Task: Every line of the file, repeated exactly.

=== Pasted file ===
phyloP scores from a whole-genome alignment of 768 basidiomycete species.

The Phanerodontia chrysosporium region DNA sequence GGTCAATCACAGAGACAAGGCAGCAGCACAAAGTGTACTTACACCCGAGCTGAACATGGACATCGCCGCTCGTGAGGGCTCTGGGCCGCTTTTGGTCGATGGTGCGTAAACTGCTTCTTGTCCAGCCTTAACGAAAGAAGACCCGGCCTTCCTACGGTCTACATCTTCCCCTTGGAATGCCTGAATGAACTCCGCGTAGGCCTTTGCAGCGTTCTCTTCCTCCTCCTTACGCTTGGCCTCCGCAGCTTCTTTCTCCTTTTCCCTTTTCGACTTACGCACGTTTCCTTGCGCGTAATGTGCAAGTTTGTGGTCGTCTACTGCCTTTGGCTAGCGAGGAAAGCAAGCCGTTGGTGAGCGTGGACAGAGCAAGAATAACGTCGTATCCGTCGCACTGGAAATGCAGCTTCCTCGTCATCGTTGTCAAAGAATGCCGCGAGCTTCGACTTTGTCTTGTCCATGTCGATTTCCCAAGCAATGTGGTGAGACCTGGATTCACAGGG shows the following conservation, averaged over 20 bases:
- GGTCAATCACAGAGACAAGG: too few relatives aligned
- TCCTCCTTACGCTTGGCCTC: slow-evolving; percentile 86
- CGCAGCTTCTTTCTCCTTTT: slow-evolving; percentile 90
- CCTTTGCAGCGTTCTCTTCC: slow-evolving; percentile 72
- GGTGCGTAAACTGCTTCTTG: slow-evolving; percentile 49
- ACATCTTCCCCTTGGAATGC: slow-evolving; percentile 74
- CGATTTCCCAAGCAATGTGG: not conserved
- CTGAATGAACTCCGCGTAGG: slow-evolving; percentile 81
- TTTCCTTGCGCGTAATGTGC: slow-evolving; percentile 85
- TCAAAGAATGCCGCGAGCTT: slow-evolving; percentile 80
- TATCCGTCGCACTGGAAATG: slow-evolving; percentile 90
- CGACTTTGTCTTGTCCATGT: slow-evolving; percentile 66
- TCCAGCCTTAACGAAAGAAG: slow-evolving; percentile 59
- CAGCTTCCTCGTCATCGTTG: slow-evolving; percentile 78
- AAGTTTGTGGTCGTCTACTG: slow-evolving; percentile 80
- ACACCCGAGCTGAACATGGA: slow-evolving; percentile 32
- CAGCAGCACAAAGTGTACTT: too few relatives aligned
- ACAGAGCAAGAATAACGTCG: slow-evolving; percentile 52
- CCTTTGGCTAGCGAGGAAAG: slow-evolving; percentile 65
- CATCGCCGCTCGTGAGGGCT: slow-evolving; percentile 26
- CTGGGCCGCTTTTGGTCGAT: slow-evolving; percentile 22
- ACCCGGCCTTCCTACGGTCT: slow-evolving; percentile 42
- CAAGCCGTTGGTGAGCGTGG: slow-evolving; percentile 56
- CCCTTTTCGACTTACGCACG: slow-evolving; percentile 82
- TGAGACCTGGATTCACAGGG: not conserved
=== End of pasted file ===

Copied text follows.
phyloP scores from a whole-genome alignment of 768 basidiomycete species.

The Phanerodontia chrysosporium region DNA sequence GGTCAATCACAGAGACAAGGCAGCAGCACAAAGTGTACTTACACCCGAGCTGAACATGGACATCGCCGCTCGTGAGGGCTCTGGGCCGCTTTTGGTCGATGGTGCGTAAACTGCTTCTTGTCCAGCCTTAACGAAAGAAGACCCGGCCTTCCTACGGTCTACATCTTCCCCTTGGAATGCCTGAATGAACTCCGCGTAGGCCTTTGCAGCGTTCTCTTCCTCCTCCTTACGCTTGGCCTCCGCAGCTTCTTTCTCCTTTTCCCTTTTCGACTTACGCACGTTTCCTTGCGCGTAATGTGCAAGTTTGTGGTCGTCTACTGCCTTTGGCTAGCGAGGAAAGCAAGCCGTTGGTGAGCGTGGACAGAGCAAGAATAACGTCGTATCCGTCGCACTGGAAATGCAGCTTCCTCGTCATCGTTGTCAAAGAATGCCGCGAGCTTCGACTTTGTCTTGTCCATGTCGATTTCCCAAGCAATGTGGTGAGACCTGGATTCACAGGG shows the following conservation, averaged over 20 bases:
- GGTCAATCACAGAGACAAGG: too few relatives aligned
- TCCTCCTTACGCTTGGCCTC: slow-evolving; percentile 86
- CGCAGCTTCTTTCTCCTTTT: slow-evolving; percentile 90
- CCTTTGCAGCGTTCTCTTCC: slow-evolving; percentile 72
- GGTGCGTAAACTGCTTCTTG: slow-evolving; percentile 49
- ACATCTTCCCCTTGGAATGC: slow-evolving; percentile 74
- CGATTTCCCAAGCAATGTGG: not conserved
- CTGAATGAACTCCGCGTAGG: slow-evolving; percentile 81
- TTTCCTTGCGCGTAATGTGC: slow-evolving; percentile 85
- TCAAAGAATGCCGCGAGCTT: slow-evolving; percentile 80
- TATCCGTCGCACTGGAAATG: slow-evolving; percentile 90
- CGACTTTGTCTTGTCCATGT: slow-evolving; percentile 66
- TCCAGCCTTAACGAAAGAAG: slow-evolving; percentile 59
- CAGCTTCCTCGTCATCGTTG: slow-evolving; percentile 78
- AAGTTTGTGGTCGTCTACTG: slow-evolving; percentile 80
- ACACCCGAGCTGAACATGGA: slow-evolving; percentile 32
- CAGCAGCACAAAGTGTACTT: too few relatives aligned
- ACAGAGCAAGAATAACGTCG: slow-evolving; percentile 52
- CCTTTGGCTAGCGAGGAAAG: slow-evolving; percentile 65
- CATCGCCGCTCGTGAGGGCT: slow-evolving; percentile 26
- CTGGGCCGCTTTTGGTCGAT: slow-evolving; percentile 22
- ACCCGGCCTTCCTACGGTCT: slow-evolving; percentile 42
- CAAGCCGTTGGTGAGCGTGG: slow-evolving; percentile 56
- CCCTTTTCGACTTACGCACG: slow-evolving; percentile 82
- TGAGACCTGGATTCACAGGG: not conserved